Today, more than 200 years later, all signs point to the fact that the production model that started with the coal revolution, the steam engine, the fossil fuel combustion engine and all the subsequent improvements and advances, is floundering on all sides. We can no longer turn a blind eye to the planet’s limited resources, nor to the working conditions that offshoring has distanced us from, but which are still appalling.

A new paradigm is on the horizon. Without knowing the specifics, all signs point to it involving major social upheaval. One possible response is the restoration of crafts as a way to produce domestic objects, objects designed to be used beyond decoration or aesthetic enjoyment. This has come about because “utilitarian” crafts embody several advantages: the improvement of working conditions for workers, the pleasure of work when producing these objects and respect for the environment. Thus, the relationship between design and traditional craftsmanship has perhaps been the area where the best results have been achieved, in which successful cases have merged the effectiveness of design with the know-how of craftsmanship.

Key aspects of these hybrid craft and design projects are the use of fewer materials and/or objects, the use of local raw materials, zero-waste production processes, long-lasting products that age well, and their easy re-entry into the circular economy cycle when the object reaches the end of its useful life. These are local projects that are sensitive to the work processes with an eye to both the people responsible for production and environmental management. They are also projects designed to have a long useful life, both in terms of functionality and to avoid succumbing to fads that eventually lead to obsolescence.

Utilitarian craftsmanship in the 21st century

Craftsmanship and design both share the most essential feature of any project: function. This is their raison d’être. Both are a means, not an end in themselves. They are at the service of the user, not the other way around. They are tools to improve lives; both seek answers, to provide solutions to the problems of our relationship with the environment and with others. If we agree on this point, it all comes down to seeing which strategy most effectively solves each problem and each need, and I also include emotional and narrative ones in these shortcomings.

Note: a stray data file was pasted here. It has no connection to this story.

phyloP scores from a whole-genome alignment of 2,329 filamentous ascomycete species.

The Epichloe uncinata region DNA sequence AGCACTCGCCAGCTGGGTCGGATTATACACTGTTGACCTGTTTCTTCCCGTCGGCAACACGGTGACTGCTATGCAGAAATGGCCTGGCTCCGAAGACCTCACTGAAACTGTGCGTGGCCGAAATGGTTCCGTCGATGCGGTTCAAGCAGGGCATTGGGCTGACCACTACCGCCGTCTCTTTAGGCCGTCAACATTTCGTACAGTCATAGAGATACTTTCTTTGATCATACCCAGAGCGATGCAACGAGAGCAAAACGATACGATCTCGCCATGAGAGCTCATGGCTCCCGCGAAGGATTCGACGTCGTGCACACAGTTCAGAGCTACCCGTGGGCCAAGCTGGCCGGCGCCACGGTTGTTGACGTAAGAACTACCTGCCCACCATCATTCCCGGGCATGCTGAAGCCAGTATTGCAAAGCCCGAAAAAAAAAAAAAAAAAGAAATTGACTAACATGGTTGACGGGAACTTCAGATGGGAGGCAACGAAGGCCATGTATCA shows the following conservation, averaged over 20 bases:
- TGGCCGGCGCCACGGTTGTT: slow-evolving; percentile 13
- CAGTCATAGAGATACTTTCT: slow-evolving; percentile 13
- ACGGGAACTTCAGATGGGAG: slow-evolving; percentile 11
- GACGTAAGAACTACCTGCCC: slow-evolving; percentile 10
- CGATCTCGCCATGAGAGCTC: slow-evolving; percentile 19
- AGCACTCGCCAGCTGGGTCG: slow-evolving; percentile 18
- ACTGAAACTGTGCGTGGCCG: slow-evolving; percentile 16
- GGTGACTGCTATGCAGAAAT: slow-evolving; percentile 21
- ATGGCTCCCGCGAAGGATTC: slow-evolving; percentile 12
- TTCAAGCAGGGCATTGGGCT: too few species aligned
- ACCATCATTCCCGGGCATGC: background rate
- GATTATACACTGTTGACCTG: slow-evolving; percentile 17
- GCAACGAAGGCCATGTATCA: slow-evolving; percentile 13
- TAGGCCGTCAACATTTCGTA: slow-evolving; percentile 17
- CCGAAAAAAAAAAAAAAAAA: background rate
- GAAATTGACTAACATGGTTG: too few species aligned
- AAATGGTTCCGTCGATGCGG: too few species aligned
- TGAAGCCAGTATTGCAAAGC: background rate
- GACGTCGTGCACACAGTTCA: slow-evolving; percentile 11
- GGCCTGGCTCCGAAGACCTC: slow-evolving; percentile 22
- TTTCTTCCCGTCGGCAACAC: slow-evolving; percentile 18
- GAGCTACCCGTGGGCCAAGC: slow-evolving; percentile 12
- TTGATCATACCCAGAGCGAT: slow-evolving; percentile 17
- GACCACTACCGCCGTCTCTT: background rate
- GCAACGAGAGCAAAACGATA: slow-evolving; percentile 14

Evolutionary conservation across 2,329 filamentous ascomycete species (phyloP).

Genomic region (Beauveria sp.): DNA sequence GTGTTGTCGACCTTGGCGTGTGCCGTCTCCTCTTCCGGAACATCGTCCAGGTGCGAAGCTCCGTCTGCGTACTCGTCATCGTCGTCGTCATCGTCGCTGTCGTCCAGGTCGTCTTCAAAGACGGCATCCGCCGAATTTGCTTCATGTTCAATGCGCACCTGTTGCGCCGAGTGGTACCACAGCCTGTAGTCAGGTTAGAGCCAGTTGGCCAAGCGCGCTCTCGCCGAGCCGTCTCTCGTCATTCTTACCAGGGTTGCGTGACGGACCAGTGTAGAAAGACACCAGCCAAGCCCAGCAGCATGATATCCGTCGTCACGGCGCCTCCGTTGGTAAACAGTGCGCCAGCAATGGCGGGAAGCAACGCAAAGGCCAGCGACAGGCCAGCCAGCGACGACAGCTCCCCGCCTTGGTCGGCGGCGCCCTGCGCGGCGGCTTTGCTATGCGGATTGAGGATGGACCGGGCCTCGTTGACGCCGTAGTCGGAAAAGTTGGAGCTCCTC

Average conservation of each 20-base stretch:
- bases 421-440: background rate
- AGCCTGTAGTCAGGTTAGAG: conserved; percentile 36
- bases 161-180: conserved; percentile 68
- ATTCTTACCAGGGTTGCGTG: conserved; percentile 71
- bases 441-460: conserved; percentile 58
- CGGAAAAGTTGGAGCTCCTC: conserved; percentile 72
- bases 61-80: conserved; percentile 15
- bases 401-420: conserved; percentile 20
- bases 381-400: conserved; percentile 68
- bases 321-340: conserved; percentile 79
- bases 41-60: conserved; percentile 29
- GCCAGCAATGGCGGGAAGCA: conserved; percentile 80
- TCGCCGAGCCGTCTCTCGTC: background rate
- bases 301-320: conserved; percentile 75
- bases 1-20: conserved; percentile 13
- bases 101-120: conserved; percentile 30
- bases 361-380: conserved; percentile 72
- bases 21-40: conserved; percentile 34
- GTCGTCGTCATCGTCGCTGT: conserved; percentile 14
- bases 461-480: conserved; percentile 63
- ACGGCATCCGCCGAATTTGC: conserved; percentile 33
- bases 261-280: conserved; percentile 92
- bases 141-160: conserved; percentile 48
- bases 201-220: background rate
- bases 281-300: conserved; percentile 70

However, in their differences also lie their common ground, as the two disciplines can teach each other aspects that can feed into the other. Here, I believe, we can see the values of disciplines and processes, and how they can help us to face an uncertain but fascinating future: that of the very existence of human life on the planet.

In this exhibition you will find “normal” or perhaps “super normal” objects, to borrow the term from designer Jasper Morrison. These objects that do not shout, but rather whisper in the ear. From hydraulic tiles to water jugs, from seats to lights, from switches to coffee pots, they deliver utility and aesthetic enjoyment without all the trappings. The beauty lies in their use, which offers a complete experience without separating aesthetic sensations from functional pragmatism.

Oscar Guayabero